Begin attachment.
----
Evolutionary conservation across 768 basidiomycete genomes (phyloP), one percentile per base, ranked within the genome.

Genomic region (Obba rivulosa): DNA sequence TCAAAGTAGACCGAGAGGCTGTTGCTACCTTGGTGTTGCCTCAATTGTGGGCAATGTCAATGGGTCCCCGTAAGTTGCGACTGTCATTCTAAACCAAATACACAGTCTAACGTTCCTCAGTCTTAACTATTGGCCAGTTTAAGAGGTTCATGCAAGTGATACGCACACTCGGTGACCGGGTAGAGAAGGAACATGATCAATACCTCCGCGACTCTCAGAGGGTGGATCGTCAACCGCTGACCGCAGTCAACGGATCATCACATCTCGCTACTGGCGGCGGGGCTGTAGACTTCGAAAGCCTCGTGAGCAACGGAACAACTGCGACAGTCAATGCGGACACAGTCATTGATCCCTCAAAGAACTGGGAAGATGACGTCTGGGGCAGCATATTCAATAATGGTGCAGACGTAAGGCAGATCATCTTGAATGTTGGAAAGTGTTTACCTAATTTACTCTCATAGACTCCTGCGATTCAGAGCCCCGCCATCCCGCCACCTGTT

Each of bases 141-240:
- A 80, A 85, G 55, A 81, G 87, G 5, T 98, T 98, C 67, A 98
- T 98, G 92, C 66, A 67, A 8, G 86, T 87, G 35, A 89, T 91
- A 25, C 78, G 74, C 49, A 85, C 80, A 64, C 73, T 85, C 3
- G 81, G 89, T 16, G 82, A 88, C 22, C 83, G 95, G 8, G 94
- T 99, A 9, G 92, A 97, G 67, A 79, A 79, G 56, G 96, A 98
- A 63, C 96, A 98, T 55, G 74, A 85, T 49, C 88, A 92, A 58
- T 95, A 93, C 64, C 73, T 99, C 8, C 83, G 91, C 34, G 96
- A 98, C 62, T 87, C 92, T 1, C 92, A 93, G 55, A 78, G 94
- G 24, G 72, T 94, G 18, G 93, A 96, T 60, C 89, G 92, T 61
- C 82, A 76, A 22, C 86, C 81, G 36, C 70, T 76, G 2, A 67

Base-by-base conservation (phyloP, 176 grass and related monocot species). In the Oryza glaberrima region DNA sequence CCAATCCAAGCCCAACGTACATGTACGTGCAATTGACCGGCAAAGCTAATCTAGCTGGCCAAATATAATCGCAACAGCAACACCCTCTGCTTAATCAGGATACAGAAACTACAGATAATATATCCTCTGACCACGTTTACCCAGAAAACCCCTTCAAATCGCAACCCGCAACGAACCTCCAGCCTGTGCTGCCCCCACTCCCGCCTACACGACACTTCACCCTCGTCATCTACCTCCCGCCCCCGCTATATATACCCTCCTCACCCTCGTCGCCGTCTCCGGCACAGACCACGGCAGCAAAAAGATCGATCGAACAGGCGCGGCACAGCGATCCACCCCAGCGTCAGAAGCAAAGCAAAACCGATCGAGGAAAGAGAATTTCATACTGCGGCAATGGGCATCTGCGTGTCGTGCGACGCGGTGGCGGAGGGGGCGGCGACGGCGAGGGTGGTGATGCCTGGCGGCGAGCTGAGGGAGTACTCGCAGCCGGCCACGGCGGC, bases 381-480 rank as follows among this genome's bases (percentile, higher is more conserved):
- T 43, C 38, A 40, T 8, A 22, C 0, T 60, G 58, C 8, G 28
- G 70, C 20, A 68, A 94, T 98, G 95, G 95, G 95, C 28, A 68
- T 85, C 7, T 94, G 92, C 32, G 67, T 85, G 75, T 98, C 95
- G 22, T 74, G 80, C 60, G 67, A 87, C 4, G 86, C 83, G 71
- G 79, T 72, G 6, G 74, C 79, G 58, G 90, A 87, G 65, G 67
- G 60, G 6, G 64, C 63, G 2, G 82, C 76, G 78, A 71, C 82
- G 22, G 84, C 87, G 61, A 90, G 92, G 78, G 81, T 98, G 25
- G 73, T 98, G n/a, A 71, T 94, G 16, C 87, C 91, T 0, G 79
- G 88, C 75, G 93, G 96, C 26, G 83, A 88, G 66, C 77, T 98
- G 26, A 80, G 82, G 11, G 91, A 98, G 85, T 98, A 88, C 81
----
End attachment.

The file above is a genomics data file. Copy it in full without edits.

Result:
Evolutionary conservation across 768 basidiomycete genomes (phyloP), one percentile per base, ranked within the genome.

Genomic region (Obba rivulosa): DNA sequence TCAAAGTAGACCGAGAGGCTGTTGCTACCTTGGTGTTGCCTCAATTGTGGGCAATGTCAATGGGTCCCCGTAAGTTGCGACTGTCATTCTAAACCAAATACACAGTCTAACGTTCCTCAGTCTTAACTATTGGCCAGTTTAAGAGGTTCATGCAAGTGATACGCACACTCGGTGACCGGGTAGAGAAGGAACATGATCAATACCTCCGCGACTCTCAGAGGGTGGATCGTCAACCGCTGACCGCAGTCAACGGATCATCACATCTCGCTACTGGCGGCGGGGCTGTAGACTTCGAAAGCCTCGTGAGCAACGGAACAACTGCGACAGTCAATGCGGACACAGTCATTGATCCCTCAAAGAACTGGGAAGATGACGTCTGGGGCAGCATATTCAATAATGGTGCAGACGTAAGGCAGATCATCTTGAATGTTGGAAAGTGTTTACCTAATTTACTCTCATAGACTCCTGCGATTCAGAGCCCCGCCATCCCGCCACCTGTT

Each of bases 141-240:
- A 80, A 85, G 55, A 81, G 87, G 5, T 98, T 98, C 67, A 98
- T 98, G 92, C 66, A 67, A 8, G 86, T 87, G 35, A 89, T 91
- A 25, C 78, G 74, C 49, A 85, C 80, A 64, C 73, T 85, C 3
- G 81, G 89, T 16, G 82, A 88, C 22, C 83, G 95, G 8, G 94
- T 99, A 9, G 92, A 97, G 67, A 79, A 79, G 56, G 96, A 98
- A 63, C 96, A 98, T 55, G 74, A 85, T 49, C 88, A 92, A 58
- T 95, A 93, C 64, C 73, T 99, C 8, C 83, G 91, C 34, G 96
- A 98, C 62, T 87, C 92, T 1, C 92, A 93, G 55, A 78, G 94
- G 24, G 72, T 94, G 18, G 93, A 96, T 60, C 89, G 92, T 61
- C 82, A 76, A 22, C 86, C 81, G 36, C 70, T 76, G 2, A 67

Base-by-base conservation (phyloP, 176 grass and related monocot species). In the Oryza glaberrima region DNA sequence CCAATCCAAGCCCAACGTACATGTACGTGCAATTGACCGGCAAAGCTAATCTAGCTGGCCAAATATAATCGCAACAGCAACACCCTCTGCTTAATCAGGATACAGAAACTACAGATAATATATCCTCTGACCACGTTTACCCAGAAAACCCCTTCAAATCGCAACCCGCAACGAACCTCCAGCCTGTGCTGCCCCCACTCCCGCCTACACGACACTTCACCCTCGTCATCTACCTCCCGCCCCCGCTATATATACCCTCCTCACCCTCGTCGCCGTCTCCGGCACAGACCACGGCAGCAAAAAGATCGATCGAACAGGCGCGGCACAGCGATCCACCCCAGCGTCAGAAGCAAAGCAAAACCGATCGAGGAAAGAGAATTTCATACTGCGGCAATGGGCATCTGCGTGTCGTGCGACGCGGTGGCGGAGGGGGCGGCGACGGCGAGGGTGGTGATGCCTGGCGGCGAGCTGAGGGAGTACTCGCAGCCGGCCACGGCGGC, bases 381-480 rank as follows among this genome's bases (percentile, higher is more conserved):
- T 43, C 38, A 40, T 8, A 22, C 0, T 60, G 58, C 8, G 28
- G 70, C 20, A 68, A 94, T 98, G 95, G 95, G 95, C 28, A 68
- T 85, C 7, T 94, G 92, C 32, G 67, T 85, G 75, T 98, C 95
- G 22, T 74, G 80, C 60, G 67, A 87, C 4, G 86, C 83, G 71
- G 79, T 72, G 6, G 74, C 79, G 58, G 90, A 87, G 65, G 67
- G 60, G 6, G 64, C 63, G 2, G 82, C 76, G 78, A 71, C 82
- G 22, G 84, C 87, G 61, A 90, G 92, G 78, G 81, T 98, G 25
- G 73, T 98, G n/a, A 71, T 94, G 16, C 87, C 91, T 0, G 79
- G 88, C 75, G 93, G 96, C 26, G 83, A 88, G 66, C 77, T 98
- G 26, A 80, G 82, G 11, G 91, A 98, G 85, T 98, A 88, C 81